NASA satellite data from 2000 to 2011 analyzed by the peer-reviewed journal Remote Sensing reveal that the atmosphere is releasing far more heat into space than the United Nations' so-called computer models have predicted.This was published today, September 5.
And that throws a big bucket of ice on the overheated argument that man-made CO2 emissions cause significant increases in atmospheric humidity and cirrus clouds that trap heat.
I guess they missed what the BBC reported three days ago on September 2:
The editor of a science journal has resigned after admitting that a recent paper casting doubt on man-made climate change should not have been published.But before we go further on that, let me quote the braintrust's next paragraph:
The paper, by US scientists Roy Spencer and William Braswell, claimed that computer models of climate inflated projections of temperature increase.
It was seized on by "sceptic" bloggers, but attacked by mainstream scientists.
Wolfgang Wagner, editor of Remote Sensing journal, says he agrees with their criticisms and is stepping down.
New NASA Terra satellite data show real-world atmospheric humidity and cirrus clouds are not increasing as predicted by the computer models, writes James M. Taylor, managing editor of Environment & Climate News.Hmm. You'd think that in an editorial touting the scientific work that runs counter to the accepted science of Climate Change, that James M Taylor was some sort of scientist and that "Environment & Climate" was some sort of scientific journal (peer reviewed, perhaps).
You'd be wrong.
Environment & Climate News is a "A 20-page monthly newspaper reporting on free- market, sound-science approaches to environment issues" published by The Heartland Institute.
Huh. So it's not a science journal at all. And Taylor isn't a scientist, either. His bio (again at the Heartland Institute) says:
Taylor received his bachelor’s degree from Dartmouth College and his law degree from the Syracuse University College of Law, where he was president of the local chapter of the Federalist Society and founder and editor-in-chief of the Federalist Voice.Not only a lawyer, but a federalist society lawyer. So what's this stuff doing on a "science" editorial at the Tribune-Review?
I think that question answers itself.
Do I need even need to point out the hundreds of thousands of dollars in Scaife Foundation money (all not mentioned in the editorial) shuttled to the Heartland Society?
But back to our story. Is there any idea why the editor of Remote Sensing is stepping down?
Luckily, he's published his reasons:
Peer-reviewed journals are a pillar of modern science. Their aim is to achieve highest scientific standards by carrying out a rigorous peer review that is, as a minimum requirement, supposed to be able to identify fundamental methodological errors or false claims. Unfortunately, as many climate researchers and engaged observers of the climate change debate pointed out in various internet discussion fora, the paper by Spencer and Braswell that was recently published in Remote Sensing is most likely problematic in both aspects and should therefore not have been published.I'll whittle it down for you. He says that peer reviewing is supposed to make sure that papers with "fundamental methodological errors or false claims" be filtered out and that the Spencer and Braswell paper had both. Furthermore he states:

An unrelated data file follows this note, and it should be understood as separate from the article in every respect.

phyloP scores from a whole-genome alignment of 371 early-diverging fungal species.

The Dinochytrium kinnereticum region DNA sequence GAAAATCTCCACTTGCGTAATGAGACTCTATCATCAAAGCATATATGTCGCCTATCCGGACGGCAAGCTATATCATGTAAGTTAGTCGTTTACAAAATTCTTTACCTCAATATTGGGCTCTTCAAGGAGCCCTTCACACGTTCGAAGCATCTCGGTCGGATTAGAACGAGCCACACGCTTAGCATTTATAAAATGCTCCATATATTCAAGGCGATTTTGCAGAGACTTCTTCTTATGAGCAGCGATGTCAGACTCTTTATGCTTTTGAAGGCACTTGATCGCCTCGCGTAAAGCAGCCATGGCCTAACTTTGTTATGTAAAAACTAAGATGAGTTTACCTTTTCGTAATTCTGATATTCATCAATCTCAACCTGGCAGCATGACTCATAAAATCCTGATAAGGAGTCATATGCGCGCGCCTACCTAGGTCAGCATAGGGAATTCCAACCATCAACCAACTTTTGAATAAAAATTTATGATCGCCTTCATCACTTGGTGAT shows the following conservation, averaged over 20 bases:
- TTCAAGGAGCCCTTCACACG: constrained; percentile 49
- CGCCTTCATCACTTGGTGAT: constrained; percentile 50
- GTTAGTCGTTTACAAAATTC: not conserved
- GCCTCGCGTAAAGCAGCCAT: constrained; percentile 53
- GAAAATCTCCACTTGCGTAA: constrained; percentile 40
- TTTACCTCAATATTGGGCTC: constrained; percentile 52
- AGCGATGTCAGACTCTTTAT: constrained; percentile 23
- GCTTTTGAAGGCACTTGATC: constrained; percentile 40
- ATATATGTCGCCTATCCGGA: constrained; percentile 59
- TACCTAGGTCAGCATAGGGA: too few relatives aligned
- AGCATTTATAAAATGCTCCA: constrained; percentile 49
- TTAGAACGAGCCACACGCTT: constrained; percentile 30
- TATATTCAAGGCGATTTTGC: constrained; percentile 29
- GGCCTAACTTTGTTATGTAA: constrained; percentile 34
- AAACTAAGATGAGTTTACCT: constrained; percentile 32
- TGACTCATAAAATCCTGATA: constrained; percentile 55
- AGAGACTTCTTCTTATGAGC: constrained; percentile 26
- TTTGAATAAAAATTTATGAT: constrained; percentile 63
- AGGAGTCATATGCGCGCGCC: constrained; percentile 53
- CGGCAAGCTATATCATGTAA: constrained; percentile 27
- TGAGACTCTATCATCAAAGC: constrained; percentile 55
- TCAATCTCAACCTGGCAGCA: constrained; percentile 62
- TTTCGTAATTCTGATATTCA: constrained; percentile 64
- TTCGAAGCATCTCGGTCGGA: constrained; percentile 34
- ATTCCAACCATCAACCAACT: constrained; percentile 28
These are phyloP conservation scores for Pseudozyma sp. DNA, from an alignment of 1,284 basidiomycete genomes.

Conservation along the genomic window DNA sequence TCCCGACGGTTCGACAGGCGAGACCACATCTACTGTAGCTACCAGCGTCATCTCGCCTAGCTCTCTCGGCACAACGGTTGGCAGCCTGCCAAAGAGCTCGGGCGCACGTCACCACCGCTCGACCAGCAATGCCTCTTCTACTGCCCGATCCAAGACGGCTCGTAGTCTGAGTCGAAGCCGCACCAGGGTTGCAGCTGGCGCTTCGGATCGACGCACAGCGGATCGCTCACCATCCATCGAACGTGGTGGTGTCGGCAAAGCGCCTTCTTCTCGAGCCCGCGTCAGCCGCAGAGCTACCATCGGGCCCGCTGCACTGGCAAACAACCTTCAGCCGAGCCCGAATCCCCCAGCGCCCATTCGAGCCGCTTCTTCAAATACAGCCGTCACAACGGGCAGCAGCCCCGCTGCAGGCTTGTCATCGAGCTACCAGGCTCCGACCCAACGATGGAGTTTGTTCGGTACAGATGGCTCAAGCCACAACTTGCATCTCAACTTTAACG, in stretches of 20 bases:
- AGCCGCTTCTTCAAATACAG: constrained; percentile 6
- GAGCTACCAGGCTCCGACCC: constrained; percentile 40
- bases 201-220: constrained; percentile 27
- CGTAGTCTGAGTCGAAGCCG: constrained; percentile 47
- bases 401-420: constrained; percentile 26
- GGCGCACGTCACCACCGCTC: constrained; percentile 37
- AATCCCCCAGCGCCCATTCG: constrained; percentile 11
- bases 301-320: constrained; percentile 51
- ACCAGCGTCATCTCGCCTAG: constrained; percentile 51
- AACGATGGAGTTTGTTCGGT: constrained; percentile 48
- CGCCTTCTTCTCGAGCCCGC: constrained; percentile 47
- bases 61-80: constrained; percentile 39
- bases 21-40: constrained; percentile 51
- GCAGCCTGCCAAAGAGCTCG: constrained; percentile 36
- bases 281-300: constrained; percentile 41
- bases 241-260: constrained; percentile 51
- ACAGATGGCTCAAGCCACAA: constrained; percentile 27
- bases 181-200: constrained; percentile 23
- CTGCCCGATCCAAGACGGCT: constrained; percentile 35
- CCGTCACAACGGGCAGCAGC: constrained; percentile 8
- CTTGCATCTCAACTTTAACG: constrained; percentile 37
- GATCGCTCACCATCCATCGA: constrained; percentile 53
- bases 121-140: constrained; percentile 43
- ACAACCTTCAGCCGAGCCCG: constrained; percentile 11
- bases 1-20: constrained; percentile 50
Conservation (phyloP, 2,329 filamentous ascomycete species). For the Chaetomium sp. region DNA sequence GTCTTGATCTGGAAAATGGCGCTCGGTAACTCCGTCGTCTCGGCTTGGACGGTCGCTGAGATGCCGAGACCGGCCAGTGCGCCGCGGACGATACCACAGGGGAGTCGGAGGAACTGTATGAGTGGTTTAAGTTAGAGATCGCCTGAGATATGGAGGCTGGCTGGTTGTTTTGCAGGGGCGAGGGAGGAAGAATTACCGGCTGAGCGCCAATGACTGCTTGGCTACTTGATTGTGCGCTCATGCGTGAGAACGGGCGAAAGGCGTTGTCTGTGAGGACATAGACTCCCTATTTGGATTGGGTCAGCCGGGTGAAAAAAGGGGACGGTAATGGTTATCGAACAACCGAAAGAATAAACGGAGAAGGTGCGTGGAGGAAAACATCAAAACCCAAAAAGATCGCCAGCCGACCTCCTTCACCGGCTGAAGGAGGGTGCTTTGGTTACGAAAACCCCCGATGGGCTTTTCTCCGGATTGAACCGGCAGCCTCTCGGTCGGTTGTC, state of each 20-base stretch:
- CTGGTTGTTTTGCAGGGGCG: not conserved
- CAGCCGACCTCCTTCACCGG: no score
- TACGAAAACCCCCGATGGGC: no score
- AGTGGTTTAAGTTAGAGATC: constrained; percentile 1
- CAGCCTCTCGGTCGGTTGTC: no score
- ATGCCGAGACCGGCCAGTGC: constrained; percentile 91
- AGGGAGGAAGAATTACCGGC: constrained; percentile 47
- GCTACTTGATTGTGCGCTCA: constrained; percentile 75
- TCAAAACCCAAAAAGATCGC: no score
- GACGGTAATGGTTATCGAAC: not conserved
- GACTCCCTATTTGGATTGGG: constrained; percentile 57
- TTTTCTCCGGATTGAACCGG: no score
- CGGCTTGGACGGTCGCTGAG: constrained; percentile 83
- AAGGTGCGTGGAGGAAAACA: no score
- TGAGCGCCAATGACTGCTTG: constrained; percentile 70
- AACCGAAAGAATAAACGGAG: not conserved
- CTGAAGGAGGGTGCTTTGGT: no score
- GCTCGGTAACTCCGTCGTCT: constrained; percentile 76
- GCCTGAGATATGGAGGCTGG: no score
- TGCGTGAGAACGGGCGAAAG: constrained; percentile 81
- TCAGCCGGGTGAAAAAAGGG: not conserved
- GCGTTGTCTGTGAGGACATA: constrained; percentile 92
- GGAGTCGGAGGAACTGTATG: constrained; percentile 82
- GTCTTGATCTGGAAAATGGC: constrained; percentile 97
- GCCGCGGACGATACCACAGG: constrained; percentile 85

After having become aware of the situation, and studying the various pro and contra arguments, I agree with the critics of the paper. Therefore, I would like to take the responsibility for this editorial decision and, as a result, step down as Editor-in-Chief of the journal Remote Sensing.
With this step I would also like to personally protest against how the authors and like-minded climate sceptics have much exaggerated the paper’s conclusions in public statements, e.g., in a press release of The University of Alabama in Huntsville from 27 July 2011, the main author’s personal homepage, the story “New NASA data blow gaping hole in global warming alarmism” published by Forbes, and the story “Does NASA data show global warming lost in space?” published by Fox News, to name just a few.Or like this editorial from Scaife's braintrust.
But trying to refute all scientific insights into the global warming phenomenon just based on the comparison of one particular observational satellite data set with model predictions is strictly impossible. Aside from ignoring all the other observational data sets (such as the rapidly shrinking sea ice extent and changes in the flora and fauna) and contrasting theoretical studies, such a simple conclusion simply cannot be drawn considering the complexity of the involved models and satellite measurements.But that's what the Trib just did. Had they been keeping up on the news (or the science) they'd have known this.
Which leads to a troubling conclusion for Scaife's braintrust. Either they don't bother being up to date on the news (an odd policy to take given they're sitting on top of a newspaper) or they do and they just don't bother passing it along the truth to their readers (another odd policy given they're sitting on top of a newspaper).
So which is it? Ignorance or dishonesty?
We report - you decide.